The NBA season kicked off in about the saddest way possible when Gordon Hayward shattered his lower leg just minutes into the much-anticipated Celtics-Cavaliers premiere. It would have been a horrific injury no matter whom it happened to, but somehow it seemed particularly bad that it was Hayward. He’s a likable, hard-working and unassuming guy who just this past summer made the huge decision to sign with the Celtics and reunite with his college coach. The Brad Stevens-Gordon Hayward reunion should have been one of the feel-good stories of the year. But when Hayward went down and cameras caught sight of his foot turned entirely the wrong way, it seemed immediately clear his season had ended before it started.
By the sound of things, Hayward’s surgery went well. People with the Celtics and around the league have expressed full confidence in his ability to come back strong. And I have to believe that a guy who turned himself from this into this has the work ethic to make the fullest recovery medically possible. For now though, Hayward is sidelined, and a Celtics team that was expected to compete for the top spot in the Eastern Conference is without one of its two best players. It’s a big deal, and could well mean the difference between a deep or shallow playoff run for Boston.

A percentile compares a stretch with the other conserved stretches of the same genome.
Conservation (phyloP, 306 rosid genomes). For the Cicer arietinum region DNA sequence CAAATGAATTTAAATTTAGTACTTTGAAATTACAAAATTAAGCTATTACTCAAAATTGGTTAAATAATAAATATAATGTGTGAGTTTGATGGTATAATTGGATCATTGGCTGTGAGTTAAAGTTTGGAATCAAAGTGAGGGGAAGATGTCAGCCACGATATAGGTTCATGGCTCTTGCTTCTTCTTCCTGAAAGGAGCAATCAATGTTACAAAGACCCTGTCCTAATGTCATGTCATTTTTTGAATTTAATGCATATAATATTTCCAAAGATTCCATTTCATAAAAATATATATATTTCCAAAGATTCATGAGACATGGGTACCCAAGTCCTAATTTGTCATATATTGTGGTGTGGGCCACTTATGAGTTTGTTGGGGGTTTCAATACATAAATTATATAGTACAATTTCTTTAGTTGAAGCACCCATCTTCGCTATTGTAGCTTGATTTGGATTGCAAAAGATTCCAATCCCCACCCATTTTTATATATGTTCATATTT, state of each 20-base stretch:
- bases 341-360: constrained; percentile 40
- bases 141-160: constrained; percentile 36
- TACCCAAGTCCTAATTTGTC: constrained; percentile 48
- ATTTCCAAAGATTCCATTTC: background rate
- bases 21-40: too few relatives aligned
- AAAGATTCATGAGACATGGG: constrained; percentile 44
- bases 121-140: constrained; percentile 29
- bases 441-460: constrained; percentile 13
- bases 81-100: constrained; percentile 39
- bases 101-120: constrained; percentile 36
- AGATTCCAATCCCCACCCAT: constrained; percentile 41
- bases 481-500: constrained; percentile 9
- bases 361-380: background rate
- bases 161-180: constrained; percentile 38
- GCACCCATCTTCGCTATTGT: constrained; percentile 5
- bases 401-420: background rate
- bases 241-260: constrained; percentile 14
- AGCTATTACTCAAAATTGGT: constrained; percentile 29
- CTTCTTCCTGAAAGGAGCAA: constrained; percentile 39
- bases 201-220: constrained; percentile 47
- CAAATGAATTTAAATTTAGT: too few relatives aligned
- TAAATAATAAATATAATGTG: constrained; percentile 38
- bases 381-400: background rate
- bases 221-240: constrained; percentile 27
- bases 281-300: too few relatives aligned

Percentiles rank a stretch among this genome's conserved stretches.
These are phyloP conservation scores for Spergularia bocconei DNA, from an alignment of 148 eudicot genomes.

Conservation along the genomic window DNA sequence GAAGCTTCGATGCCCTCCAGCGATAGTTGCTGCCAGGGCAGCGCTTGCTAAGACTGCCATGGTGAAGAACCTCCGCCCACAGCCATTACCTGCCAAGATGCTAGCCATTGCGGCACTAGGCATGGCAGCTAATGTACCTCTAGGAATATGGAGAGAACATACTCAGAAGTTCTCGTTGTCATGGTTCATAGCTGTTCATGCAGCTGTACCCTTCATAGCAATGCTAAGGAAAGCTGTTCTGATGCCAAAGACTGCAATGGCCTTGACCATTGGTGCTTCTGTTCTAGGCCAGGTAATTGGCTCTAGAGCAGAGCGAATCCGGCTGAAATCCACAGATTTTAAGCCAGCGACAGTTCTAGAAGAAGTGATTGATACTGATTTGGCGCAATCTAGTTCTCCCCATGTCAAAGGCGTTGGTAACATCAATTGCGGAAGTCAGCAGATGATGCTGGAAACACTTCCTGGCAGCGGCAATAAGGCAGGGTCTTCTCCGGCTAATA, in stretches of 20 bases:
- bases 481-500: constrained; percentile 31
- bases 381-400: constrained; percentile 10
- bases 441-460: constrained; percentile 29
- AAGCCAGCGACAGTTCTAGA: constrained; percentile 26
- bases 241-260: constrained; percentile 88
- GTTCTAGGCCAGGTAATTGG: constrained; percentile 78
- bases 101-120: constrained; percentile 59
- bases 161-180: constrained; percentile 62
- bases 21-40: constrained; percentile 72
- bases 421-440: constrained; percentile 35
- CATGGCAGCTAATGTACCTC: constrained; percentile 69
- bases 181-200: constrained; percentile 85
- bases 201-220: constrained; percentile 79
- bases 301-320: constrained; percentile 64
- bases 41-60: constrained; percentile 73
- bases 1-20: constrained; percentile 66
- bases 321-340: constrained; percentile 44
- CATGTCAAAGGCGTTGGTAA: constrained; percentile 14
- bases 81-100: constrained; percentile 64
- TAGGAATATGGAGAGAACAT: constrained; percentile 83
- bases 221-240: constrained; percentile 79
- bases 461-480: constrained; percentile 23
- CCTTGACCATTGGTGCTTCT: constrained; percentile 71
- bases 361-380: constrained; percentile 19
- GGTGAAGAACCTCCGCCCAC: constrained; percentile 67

There is absolutely no chance that this awful injury makes the 2017-18 Celtics better than they would otherwise have been. However, if there’s a silver lining for Celtics fans, it’s that if Hayward makes a full recovery, the team’s long-term outlook may have actually improved. What they’ll miss sorely is a year to develop chemistry together. It’s far from ideal that Hayward and the rest of the Celtics’ core will have to wait until the summer or next season to play as a complete unit again. But it’s also true that when Hayward returns, it will probably be to one of the most mature young teams in the league.
Even before they lost 27-year-old Hayward, the Celtics were the youngest team among the perceived contenders in the league (insofar as there are perceived contenders beyond the Warriors). With Hayward, the opening night starting five averaged just over 24 years of age. At 31, Al Horford is the oldest player on the entire roster. By comparison, the Cavaliers’ opening night starting five averaged 30.4 years of age; the Warriors, 29; the Rockets and Spurs, 28.8 each; and the Thunder, 27.4. The three youngest players in all of those teams’ starting lineups combined are Steven Adams (24), Clint Capela (23) and Dejounte Murray (21). The Celtics, with Hayward, started three players 25 or younger: Kyrie Irving (25), Jaylen Brown (20), and Jayson Tatum (19).
In starting Brown and Tatum on opening night in Cleveland, Brad Stevens had already signaled that he was going to prioritize getting his young guys experience. Now it’s not about priorities so much as necessity; it’s going to be full-fledged trial by fire. For his part, Brown was probably going to start most of the season regardless. He was a very promising rookie last season, and his defense is needed in a lineup that will sorely miss Avery Bradley (who was dealt to Detroit for Marcus Morris and Aaron Baynes in an apparent salary move that I’d rank as one of the worst deals of the summer). But it’s easy to imagine that Tatum would have been in and out of the starting lineup, sometimes backing up Hayward and/or Brown, sometimes starting as a tall shooting guard.